After roughly 5 hours we arrived at Torquay. The hotel Belgrave Sands is by far the best we have ever stayed in. The room was big, on the ground floor (a first for us) and best of all a huge bathroom with an extremely large shower for Ian and a bath for me. Since moving onto the boat 12 years ago I haven't had a good soak in a bath so this is going to be pure luxury. The test tomorrow will be if I can get out of it though. Not as agile as I once was, I have visions of me being stuck and Ian having to try and lift me out. Hope this doesn't come to fruition as I don't want to give him a hernia! All will be revealed tomorrow.

Sunday, 9 December 2018


It was dark, Ian was preparing the evening meal (he always cooks a chilli on Saturday night), strange noises heard above the sound of the TV, both of us assumed that it must be blowing a holey outside as it sounded like water lapping against the hull but it didn't let up. Was something trapped between the bank and the boat, maybe a duck or swan flapping its wings making that sound? I go to investigate and then...OMG....water was disappearing fast!! FS had dropped by nearly 2ft. I yell at Ian, he comes rushing out, grabs the torch and windlass and high tails it to the lock. Already there were half the moorers from the Langley Mill moorings whos boats were now at an alarming angle. Two paddles were raised on the bottom gates and with the top gates wide open (blown open by the wind) all the water was draining away. Quick as a flash, the paddles were dropped and the gates closed. A discussion as to what had happened revealed that not 30 minutes earlier 3 lads were seen trying to lift the paddles with their bare hands!! Assuming this to be a futile effort nothing was done but those lads did manage to do the deed causing a massive surge of water to leave this basin. We were lucky being moored in the original stop lock as this was much deeper and devoid of silt so all we did was too gentle sink lower and lower. Thankfully Ian knows his way around the pump house and got the back pump working to start the slow refilling of the basin. Took 5 hours of continues running to refloat those boats and by 11pm the pump was finally switched off.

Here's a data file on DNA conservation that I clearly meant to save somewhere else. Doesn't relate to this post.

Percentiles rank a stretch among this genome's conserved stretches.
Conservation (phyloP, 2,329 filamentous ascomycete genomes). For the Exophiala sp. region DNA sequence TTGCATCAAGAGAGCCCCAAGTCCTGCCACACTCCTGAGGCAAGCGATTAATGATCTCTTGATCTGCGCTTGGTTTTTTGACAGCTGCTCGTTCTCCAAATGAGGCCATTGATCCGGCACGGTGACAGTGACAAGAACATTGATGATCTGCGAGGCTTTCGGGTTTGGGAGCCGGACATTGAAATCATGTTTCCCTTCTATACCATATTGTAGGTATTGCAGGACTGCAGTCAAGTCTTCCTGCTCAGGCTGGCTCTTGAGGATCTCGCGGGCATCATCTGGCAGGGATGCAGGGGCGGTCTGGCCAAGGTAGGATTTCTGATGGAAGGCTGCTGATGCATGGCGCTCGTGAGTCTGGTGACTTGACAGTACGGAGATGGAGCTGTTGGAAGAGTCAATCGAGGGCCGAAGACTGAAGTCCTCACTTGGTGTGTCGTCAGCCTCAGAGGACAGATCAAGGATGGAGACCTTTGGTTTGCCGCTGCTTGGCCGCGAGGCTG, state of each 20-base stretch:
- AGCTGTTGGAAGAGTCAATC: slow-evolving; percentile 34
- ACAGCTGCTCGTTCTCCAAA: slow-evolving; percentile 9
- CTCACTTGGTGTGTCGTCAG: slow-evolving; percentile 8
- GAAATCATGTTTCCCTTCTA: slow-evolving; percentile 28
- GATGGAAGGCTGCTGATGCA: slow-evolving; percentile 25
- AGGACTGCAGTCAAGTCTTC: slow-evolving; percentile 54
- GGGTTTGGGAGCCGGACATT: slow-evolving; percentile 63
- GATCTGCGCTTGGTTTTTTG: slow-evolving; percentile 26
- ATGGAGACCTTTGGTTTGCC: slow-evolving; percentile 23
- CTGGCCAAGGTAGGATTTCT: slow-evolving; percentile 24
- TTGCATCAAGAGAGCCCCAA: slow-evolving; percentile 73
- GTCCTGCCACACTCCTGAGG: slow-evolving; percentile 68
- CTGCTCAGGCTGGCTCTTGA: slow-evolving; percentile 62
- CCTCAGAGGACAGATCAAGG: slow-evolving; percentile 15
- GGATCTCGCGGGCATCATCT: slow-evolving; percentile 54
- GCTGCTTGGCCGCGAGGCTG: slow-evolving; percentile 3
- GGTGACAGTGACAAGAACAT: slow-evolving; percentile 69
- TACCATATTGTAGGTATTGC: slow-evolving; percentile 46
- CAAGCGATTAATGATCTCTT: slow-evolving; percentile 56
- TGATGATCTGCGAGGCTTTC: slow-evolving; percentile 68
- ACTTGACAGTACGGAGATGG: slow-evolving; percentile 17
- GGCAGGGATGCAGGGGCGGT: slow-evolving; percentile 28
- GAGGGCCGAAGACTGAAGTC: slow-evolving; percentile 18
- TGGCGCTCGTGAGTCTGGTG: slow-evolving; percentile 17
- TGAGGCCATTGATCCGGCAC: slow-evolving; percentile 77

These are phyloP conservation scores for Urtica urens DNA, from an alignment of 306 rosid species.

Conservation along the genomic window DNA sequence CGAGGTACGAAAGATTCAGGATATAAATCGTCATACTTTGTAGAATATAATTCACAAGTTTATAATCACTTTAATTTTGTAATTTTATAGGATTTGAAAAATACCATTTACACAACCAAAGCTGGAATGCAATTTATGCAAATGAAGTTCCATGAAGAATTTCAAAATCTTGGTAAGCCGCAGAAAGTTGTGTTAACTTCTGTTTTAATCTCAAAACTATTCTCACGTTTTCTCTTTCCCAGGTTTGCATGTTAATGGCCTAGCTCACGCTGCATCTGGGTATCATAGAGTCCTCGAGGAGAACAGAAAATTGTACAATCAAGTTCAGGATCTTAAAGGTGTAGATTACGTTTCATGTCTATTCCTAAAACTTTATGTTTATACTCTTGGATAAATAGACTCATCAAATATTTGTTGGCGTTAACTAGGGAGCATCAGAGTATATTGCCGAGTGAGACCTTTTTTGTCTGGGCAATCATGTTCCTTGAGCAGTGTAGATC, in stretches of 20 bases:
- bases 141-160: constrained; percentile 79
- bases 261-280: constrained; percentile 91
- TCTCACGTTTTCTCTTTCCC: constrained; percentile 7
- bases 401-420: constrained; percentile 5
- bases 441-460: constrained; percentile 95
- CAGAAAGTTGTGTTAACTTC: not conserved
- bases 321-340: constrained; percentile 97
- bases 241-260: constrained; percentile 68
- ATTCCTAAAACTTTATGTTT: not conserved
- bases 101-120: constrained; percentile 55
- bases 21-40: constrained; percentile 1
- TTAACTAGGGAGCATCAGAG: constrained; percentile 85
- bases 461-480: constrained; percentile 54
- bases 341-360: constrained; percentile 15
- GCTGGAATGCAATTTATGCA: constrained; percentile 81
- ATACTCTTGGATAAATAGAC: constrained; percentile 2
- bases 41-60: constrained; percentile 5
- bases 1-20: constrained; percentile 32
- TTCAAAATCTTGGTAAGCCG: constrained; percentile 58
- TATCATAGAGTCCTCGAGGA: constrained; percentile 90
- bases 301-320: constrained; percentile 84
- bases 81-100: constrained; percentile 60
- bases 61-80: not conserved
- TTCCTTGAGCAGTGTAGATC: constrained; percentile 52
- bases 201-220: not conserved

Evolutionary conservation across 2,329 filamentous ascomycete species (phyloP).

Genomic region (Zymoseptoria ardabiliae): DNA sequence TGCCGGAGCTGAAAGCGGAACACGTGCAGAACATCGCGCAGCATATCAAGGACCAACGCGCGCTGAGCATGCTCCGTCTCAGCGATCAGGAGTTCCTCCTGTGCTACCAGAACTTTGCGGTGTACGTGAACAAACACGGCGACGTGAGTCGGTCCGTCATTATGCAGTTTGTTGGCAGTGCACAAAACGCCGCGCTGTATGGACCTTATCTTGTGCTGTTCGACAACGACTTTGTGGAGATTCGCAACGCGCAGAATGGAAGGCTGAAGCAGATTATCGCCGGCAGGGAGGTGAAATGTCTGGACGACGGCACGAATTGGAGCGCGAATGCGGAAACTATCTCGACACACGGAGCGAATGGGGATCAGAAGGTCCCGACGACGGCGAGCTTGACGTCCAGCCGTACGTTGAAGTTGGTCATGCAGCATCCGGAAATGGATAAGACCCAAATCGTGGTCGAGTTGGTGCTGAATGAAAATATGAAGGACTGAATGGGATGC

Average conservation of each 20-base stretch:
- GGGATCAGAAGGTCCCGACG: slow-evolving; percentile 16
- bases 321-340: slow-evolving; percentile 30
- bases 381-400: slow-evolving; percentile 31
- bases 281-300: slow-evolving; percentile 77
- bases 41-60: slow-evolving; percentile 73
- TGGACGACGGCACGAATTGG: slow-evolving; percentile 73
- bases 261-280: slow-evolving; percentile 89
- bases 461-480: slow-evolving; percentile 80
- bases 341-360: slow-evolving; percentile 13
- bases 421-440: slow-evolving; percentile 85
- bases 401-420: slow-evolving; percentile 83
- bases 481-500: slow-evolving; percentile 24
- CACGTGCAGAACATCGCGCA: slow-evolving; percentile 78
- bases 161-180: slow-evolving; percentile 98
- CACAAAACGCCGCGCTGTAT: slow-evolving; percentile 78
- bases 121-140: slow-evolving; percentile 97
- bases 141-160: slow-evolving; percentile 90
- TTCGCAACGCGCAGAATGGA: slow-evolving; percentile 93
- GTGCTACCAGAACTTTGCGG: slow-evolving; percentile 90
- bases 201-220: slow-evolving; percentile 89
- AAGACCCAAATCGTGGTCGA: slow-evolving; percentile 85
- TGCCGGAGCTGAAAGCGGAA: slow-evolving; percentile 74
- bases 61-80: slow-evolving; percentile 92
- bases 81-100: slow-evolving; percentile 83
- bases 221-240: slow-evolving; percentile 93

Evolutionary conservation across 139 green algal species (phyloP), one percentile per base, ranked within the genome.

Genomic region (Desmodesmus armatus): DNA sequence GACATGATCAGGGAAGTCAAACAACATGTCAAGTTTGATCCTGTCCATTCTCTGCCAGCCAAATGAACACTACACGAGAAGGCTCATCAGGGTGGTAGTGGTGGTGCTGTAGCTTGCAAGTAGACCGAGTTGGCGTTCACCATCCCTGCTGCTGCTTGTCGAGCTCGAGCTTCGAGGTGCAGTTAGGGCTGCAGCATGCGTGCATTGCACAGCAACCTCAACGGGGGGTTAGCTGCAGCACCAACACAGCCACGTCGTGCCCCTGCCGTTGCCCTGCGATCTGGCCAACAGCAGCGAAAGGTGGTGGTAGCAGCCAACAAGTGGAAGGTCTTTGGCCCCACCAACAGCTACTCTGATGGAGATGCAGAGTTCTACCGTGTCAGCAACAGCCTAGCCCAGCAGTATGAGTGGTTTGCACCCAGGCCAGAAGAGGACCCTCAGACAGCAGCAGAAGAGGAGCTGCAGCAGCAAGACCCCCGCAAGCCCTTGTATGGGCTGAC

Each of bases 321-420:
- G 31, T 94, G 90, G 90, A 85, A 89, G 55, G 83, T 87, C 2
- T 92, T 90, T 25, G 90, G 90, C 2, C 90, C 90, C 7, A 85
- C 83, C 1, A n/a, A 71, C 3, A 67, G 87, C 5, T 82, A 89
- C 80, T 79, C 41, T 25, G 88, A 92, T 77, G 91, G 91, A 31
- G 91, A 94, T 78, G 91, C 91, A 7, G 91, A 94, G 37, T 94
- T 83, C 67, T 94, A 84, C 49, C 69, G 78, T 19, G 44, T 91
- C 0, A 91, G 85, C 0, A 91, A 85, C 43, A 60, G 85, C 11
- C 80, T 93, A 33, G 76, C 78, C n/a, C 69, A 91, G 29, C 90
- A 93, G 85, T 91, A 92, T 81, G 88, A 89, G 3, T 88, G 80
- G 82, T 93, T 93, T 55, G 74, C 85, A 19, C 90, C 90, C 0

Water disappearing fast.

That small building in the distance is the pump house.

Having to step down instead of stepping up as FS sinks lower.

Back pumping
 After a conversation with the owners of the boatyard, it was agreed to speak to C&RT and try to get antivandal keys fitted to the bottom gates. In the meantime, the lock will be left empty so those toerags, even if they raise a paddle again, won't cause any more mayhem.

And we are finally getting into the Christmas spirit by decorating the tree.

Friday, 30 November 2018

Back t' Mill